Home Beauty tools How to Remove Gel Nail Polish the Right Way, According to Experts

How to Remove Gel Nail Polish the Right Way, According to Experts

How to Remove Gel Nail Polish the Right Way, According to Experts

As a person who recently chipped away at a gel manicure and now has a bunch of lines and ridges on their nail beds, trust me: There’s a better way.

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What’s the easiest way to remove gel nail polish at home?

The simplest and fastest way to take off gel polish at home is to put acetone-soaked cotton balls on your nails, wrap them in tin foil, wait for 10 minutes or so, wipe off whatever polish you can, and then scrape off what’s left with a nail file or buffer, Molly Romah, lead nail artist at Chillhouse spa in NYC, tells SELF. (See step-by-step instructions below.)

But if you’re in a pinch and don’t have all of those supplies on hand, you can also file down the top layers of polish and then soak your fingers in a bowl of pure acetone to get the rest off, she adds. Just keep in mind that some brands of gel polish take longer to remove than others, according to Romah. In other words, don’t start this process if you’re in a rush.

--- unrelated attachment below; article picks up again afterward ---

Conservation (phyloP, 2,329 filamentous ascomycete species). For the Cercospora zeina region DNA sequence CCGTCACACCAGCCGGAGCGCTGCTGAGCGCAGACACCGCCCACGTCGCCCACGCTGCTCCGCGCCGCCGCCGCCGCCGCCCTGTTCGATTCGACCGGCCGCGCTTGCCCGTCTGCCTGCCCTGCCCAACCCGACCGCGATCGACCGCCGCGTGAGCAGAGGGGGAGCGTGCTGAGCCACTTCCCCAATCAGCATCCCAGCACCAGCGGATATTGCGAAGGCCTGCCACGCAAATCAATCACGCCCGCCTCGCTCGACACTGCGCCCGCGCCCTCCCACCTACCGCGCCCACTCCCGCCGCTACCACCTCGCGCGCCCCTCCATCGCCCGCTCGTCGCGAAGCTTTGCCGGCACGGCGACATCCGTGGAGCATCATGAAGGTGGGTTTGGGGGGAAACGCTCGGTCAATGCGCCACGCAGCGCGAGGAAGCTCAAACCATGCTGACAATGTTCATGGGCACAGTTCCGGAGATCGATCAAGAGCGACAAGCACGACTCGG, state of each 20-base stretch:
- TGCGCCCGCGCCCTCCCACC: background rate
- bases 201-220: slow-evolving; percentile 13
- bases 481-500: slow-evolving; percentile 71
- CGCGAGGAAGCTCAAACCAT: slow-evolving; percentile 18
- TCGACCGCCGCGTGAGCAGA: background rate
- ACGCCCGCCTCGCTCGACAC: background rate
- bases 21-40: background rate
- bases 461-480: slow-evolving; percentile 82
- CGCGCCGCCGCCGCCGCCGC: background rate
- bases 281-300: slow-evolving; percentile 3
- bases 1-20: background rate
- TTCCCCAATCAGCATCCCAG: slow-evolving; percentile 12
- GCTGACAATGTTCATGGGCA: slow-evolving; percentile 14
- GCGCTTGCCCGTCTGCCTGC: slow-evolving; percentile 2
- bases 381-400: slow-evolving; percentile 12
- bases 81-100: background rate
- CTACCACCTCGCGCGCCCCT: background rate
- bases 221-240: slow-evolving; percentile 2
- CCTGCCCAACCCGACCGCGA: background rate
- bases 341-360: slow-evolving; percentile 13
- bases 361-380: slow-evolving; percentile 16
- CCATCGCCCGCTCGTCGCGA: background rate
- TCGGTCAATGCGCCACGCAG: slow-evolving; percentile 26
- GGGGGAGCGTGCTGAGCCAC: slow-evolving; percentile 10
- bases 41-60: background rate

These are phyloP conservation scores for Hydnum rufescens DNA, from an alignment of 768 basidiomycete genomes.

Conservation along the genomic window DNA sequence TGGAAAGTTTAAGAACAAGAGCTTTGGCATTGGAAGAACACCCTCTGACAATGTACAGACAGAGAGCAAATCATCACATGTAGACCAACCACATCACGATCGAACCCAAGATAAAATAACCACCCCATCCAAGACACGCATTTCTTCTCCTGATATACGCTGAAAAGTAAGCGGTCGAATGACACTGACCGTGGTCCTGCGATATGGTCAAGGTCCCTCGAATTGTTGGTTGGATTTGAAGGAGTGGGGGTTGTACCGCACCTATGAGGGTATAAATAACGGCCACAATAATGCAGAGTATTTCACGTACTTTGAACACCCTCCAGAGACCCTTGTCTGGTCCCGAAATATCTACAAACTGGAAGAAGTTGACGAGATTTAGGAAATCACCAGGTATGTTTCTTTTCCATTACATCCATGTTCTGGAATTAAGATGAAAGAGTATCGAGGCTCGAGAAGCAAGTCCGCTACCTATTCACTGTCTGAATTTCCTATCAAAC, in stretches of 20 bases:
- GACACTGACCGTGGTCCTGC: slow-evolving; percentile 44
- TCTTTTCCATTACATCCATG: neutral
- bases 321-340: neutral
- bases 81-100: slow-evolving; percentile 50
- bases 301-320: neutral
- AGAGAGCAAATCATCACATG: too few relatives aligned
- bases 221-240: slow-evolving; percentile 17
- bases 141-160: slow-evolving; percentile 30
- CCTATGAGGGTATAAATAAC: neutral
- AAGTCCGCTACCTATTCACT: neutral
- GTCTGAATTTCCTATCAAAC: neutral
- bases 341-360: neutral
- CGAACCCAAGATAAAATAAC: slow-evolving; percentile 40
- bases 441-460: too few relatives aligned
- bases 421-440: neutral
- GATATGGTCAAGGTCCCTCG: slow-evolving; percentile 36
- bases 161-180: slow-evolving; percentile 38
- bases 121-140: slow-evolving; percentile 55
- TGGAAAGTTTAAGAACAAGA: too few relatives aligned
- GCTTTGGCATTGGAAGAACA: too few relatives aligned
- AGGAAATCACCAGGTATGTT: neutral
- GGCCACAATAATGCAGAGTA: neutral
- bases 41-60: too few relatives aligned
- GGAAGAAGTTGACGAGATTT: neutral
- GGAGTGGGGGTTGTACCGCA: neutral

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How to soak off gel nails

Step 1: Protect your cuticles.

Acetone—which you’ll need to remove your gels in most cases—can seriously dry out the nails and skin around them, according to Dr. King, which is why you should try to shield your poor cuticles. “Before you soak, protect the surrounding areas with a cuticle oil,” celebrity manicurist Patricia Yankee, tells SELF. There’s no need to get a fancy specialty cuticle oil unless you want to, though. A tried-and-true alternative is Vaseline ($3, Amazon). The petroleum jelly (technically petrolatum) will create a barrier to minimize the acetone’s damage. Aquaphor ($10, Amazon) works, too.

Step 2: Loosen up the top layer with a coarse nail file.

The gel topcoat is a tough, nearly impermeable layer that seals the color in place—that’s why gel manis are able to last for weeks instead of days. Scratching the surface with a coarse nail file, like the Gelish 180/180 Grit File ($8, Amazon) will help the acetone to penetrate and do its thing. “When filing, apply a light and parallel pressure,” Yankee suggests, which will help you avoid scratching the delicate nail plate underneath.

Step 3: Soak your nails in acetone using cotton balls and aluminum foil.

Acetone ($5, Ulta) is stronger and more effective than non-acetone nail polish remover, making it exactly what you need to remove your gel polish. Drench some cotton balls (or cotton pads) with the stuff, then hold them in place on your nails by wrapping each finger with aluminum foil. (You don’t have to buy any special tin foil—Romah recommends cutting cooking foil in small squares to wrap around each fingertip). According to Yankee, this traps in heat to help the gel break down faster.

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